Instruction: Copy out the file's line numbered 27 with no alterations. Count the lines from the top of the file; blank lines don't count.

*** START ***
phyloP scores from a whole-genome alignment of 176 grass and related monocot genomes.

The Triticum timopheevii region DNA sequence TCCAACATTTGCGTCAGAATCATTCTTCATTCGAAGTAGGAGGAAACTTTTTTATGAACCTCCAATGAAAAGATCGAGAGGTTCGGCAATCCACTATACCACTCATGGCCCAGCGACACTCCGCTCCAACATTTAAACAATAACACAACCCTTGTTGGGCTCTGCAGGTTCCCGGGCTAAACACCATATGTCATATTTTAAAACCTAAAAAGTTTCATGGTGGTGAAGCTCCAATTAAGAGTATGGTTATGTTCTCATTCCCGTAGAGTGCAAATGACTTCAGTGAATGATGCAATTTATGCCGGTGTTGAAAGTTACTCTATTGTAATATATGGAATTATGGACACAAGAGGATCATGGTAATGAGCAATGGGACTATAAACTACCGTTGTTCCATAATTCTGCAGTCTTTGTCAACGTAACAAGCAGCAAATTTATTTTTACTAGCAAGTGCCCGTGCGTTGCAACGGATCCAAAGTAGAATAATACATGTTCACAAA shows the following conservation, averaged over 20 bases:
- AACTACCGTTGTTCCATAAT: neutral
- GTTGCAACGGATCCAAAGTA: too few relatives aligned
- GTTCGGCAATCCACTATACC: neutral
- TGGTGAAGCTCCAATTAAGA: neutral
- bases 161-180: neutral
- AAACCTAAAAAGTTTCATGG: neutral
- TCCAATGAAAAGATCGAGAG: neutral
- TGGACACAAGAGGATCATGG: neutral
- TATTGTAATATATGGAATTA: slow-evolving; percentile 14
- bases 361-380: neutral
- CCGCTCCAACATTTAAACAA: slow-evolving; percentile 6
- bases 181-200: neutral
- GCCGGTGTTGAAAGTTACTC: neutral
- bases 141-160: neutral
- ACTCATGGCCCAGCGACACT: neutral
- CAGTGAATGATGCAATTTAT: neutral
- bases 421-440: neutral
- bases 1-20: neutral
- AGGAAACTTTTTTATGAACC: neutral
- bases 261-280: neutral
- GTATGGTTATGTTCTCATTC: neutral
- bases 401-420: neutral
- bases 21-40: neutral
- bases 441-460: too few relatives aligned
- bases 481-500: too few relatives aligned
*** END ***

- bases 481-500: too few relatives aligned